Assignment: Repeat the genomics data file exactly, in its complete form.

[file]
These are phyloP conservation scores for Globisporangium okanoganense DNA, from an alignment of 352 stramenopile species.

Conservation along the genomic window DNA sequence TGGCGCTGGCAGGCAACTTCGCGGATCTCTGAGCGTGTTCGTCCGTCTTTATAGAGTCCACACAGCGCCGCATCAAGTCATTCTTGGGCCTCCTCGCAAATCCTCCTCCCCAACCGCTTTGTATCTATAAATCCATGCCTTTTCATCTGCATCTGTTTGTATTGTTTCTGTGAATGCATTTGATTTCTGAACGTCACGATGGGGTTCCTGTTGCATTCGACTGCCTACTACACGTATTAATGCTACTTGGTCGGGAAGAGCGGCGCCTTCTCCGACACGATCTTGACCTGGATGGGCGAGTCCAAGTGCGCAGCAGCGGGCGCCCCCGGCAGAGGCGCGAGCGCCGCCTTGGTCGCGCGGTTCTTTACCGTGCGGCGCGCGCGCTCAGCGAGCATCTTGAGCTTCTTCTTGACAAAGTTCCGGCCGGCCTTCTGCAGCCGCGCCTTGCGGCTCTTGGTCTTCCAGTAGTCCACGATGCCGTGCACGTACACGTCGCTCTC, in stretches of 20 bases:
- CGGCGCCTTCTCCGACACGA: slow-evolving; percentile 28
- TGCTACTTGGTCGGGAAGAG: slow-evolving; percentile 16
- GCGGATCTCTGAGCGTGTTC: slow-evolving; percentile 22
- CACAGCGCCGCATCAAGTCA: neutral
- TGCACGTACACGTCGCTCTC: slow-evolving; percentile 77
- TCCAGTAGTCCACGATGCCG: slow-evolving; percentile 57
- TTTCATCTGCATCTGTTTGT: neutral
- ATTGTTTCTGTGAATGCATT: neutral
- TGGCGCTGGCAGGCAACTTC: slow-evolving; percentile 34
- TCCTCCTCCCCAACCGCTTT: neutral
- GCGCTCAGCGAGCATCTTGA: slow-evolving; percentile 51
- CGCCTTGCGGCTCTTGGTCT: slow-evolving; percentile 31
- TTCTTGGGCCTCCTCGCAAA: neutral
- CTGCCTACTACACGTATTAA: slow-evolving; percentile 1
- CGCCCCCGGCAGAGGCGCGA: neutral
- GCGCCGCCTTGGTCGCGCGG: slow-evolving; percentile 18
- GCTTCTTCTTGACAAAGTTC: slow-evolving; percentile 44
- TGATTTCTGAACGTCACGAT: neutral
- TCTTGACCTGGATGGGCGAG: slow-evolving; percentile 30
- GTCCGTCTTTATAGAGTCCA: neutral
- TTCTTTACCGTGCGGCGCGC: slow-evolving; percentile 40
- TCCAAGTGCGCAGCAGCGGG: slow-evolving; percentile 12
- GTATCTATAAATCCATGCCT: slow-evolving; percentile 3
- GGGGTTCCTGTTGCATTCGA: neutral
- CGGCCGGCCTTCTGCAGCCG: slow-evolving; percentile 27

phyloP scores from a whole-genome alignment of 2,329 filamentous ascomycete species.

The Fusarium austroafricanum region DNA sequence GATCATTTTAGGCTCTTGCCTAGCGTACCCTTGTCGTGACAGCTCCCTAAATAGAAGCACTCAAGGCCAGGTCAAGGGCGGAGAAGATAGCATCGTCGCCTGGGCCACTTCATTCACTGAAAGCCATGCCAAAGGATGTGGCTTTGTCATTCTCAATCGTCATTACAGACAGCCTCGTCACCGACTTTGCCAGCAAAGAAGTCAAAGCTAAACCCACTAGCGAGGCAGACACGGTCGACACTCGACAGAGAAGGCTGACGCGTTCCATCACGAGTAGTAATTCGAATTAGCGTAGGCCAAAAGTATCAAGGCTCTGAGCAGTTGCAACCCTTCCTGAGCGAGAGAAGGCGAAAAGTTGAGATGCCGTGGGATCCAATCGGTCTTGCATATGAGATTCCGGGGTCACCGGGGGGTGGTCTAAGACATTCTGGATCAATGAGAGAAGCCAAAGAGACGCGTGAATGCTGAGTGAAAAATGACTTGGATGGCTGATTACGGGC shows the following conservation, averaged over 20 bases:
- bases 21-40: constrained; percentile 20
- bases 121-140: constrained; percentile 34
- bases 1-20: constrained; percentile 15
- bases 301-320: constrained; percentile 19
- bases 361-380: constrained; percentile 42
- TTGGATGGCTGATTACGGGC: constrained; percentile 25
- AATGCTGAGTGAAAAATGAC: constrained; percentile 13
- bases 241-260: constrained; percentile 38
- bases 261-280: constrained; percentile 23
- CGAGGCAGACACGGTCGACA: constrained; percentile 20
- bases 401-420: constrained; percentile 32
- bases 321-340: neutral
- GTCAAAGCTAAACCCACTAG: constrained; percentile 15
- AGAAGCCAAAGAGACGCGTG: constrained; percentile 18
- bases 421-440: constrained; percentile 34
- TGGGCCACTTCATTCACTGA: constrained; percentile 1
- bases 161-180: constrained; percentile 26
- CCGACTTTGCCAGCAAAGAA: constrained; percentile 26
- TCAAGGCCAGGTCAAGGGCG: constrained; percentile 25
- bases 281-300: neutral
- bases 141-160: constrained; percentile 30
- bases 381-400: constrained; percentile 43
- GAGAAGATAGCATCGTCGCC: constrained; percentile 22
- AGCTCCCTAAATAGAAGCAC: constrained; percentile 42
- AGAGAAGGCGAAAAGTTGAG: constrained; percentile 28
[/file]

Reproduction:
These are phyloP conservation scores for Globisporangium okanoganense DNA, from an alignment of 352 stramenopile species.

Conservation along the genomic window DNA sequence TGGCGCTGGCAGGCAACTTCGCGGATCTCTGAGCGTGTTCGTCCGTCTTTATAGAGTCCACACAGCGCCGCATCAAGTCATTCTTGGGCCTCCTCGCAAATCCTCCTCCCCAACCGCTTTGTATCTATAAATCCATGCCTTTTCATCTGCATCTGTTTGTATTGTTTCTGTGAATGCATTTGATTTCTGAACGTCACGATGGGGTTCCTGTTGCATTCGACTGCCTACTACACGTATTAATGCTACTTGGTCGGGAAGAGCGGCGCCTTCTCCGACACGATCTTGACCTGGATGGGCGAGTCCAAGTGCGCAGCAGCGGGCGCCCCCGGCAGAGGCGCGAGCGCCGCCTTGGTCGCGCGGTTCTTTACCGTGCGGCGCGCGCGCTCAGCGAGCATCTTGAGCTTCTTCTTGACAAAGTTCCGGCCGGCCTTCTGCAGCCGCGCCTTGCGGCTCTTGGTCTTCCAGTAGTCCACGATGCCGTGCACGTACACGTCGCTCTC, in stretches of 20 bases:
- CGGCGCCTTCTCCGACACGA: slow-evolving; percentile 28
- TGCTACTTGGTCGGGAAGAG: slow-evolving; percentile 16
- GCGGATCTCTGAGCGTGTTC: slow-evolving; percentile 22
- CACAGCGCCGCATCAAGTCA: neutral
- TGCACGTACACGTCGCTCTC: slow-evolving; percentile 77
- TCCAGTAGTCCACGATGCCG: slow-evolving; percentile 57
- TTTCATCTGCATCTGTTTGT: neutral
- ATTGTTTCTGTGAATGCATT: neutral
- TGGCGCTGGCAGGCAACTTC: slow-evolving; percentile 34
- TCCTCCTCCCCAACCGCTTT: neutral
- GCGCTCAGCGAGCATCTTGA: slow-evolving; percentile 51
- CGCCTTGCGGCTCTTGGTCT: slow-evolving; percentile 31
- TTCTTGGGCCTCCTCGCAAA: neutral
- CTGCCTACTACACGTATTAA: slow-evolving; percentile 1
- CGCCCCCGGCAGAGGCGCGA: neutral
- GCGCCGCCTTGGTCGCGCGG: slow-evolving; percentile 18
- GCTTCTTCTTGACAAAGTTC: slow-evolving; percentile 44
- TGATTTCTGAACGTCACGAT: neutral
- TCTTGACCTGGATGGGCGAG: slow-evolving; percentile 30
- GTCCGTCTTTATAGAGTCCA: neutral
- TTCTTTACCGTGCGGCGCGC: slow-evolving; percentile 40
- TCCAAGTGCGCAGCAGCGGG: slow-evolving; percentile 12
- GTATCTATAAATCCATGCCT: slow-evolving; percentile 3
- GGGGTTCCTGTTGCATTCGA: neutral
- CGGCCGGCCTTCTGCAGCCG: slow-evolving; percentile 27

phyloP scores from a whole-genome alignment of 2,329 filamentous ascomycete species.

The Fusarium austroafricanum region DNA sequence GATCATTTTAGGCTCTTGCCTAGCGTACCCTTGTCGTGACAGCTCCCTAAATAGAAGCACTCAAGGCCAGGTCAAGGGCGGAGAAGATAGCATCGTCGCCTGGGCCACTTCATTCACTGAAAGCCATGCCAAAGGATGTGGCTTTGTCATTCTCAATCGTCATTACAGACAGCCTCGTCACCGACTTTGCCAGCAAAGAAGTCAAAGCTAAACCCACTAGCGAGGCAGACACGGTCGACACTCGACAGAGAAGGCTGACGCGTTCCATCACGAGTAGTAATTCGAATTAGCGTAGGCCAAAAGTATCAAGGCTCTGAGCAGTTGCAACCCTTCCTGAGCGAGAGAAGGCGAAAAGTTGAGATGCCGTGGGATCCAATCGGTCTTGCATATGAGATTCCGGGGTCACCGGGGGGTGGTCTAAGACATTCTGGATCAATGAGAGAAGCCAAAGAGACGCGTGAATGCTGAGTGAAAAATGACTTGGATGGCTGATTACGGGC shows the following conservation, averaged over 20 bases:
- bases 21-40: constrained; percentile 20
- bases 121-140: constrained; percentile 34
- bases 1-20: constrained; percentile 15
- bases 301-320: constrained; percentile 19
- bases 361-380: constrained; percentile 42
- TTGGATGGCTGATTACGGGC: constrained; percentile 25
- AATGCTGAGTGAAAAATGAC: constrained; percentile 13
- bases 241-260: constrained; percentile 38
- bases 261-280: constrained; percentile 23
- CGAGGCAGACACGGTCGACA: constrained; percentile 20
- bases 401-420: constrained; percentile 32
- bases 321-340: neutral
- GTCAAAGCTAAACCCACTAG: constrained; percentile 15
- AGAAGCCAAAGAGACGCGTG: constrained; percentile 18
- bases 421-440: constrained; percentile 34
- TGGGCCACTTCATTCACTGA: constrained; percentile 1
- bases 161-180: constrained; percentile 26
- CCGACTTTGCCAGCAAAGAA: constrained; percentile 26
- TCAAGGCCAGGTCAAGGGCG: constrained; percentile 25
- bases 281-300: neutral
- bases 141-160: constrained; percentile 30
- bases 381-400: constrained; percentile 43
- GAGAAGATAGCATCGTCGCC: constrained; percentile 22
- AGCTCCCTAAATAGAAGCAC: constrained; percentile 42
- AGAGAAGGCGAAAAGTTGAG: constrained; percentile 28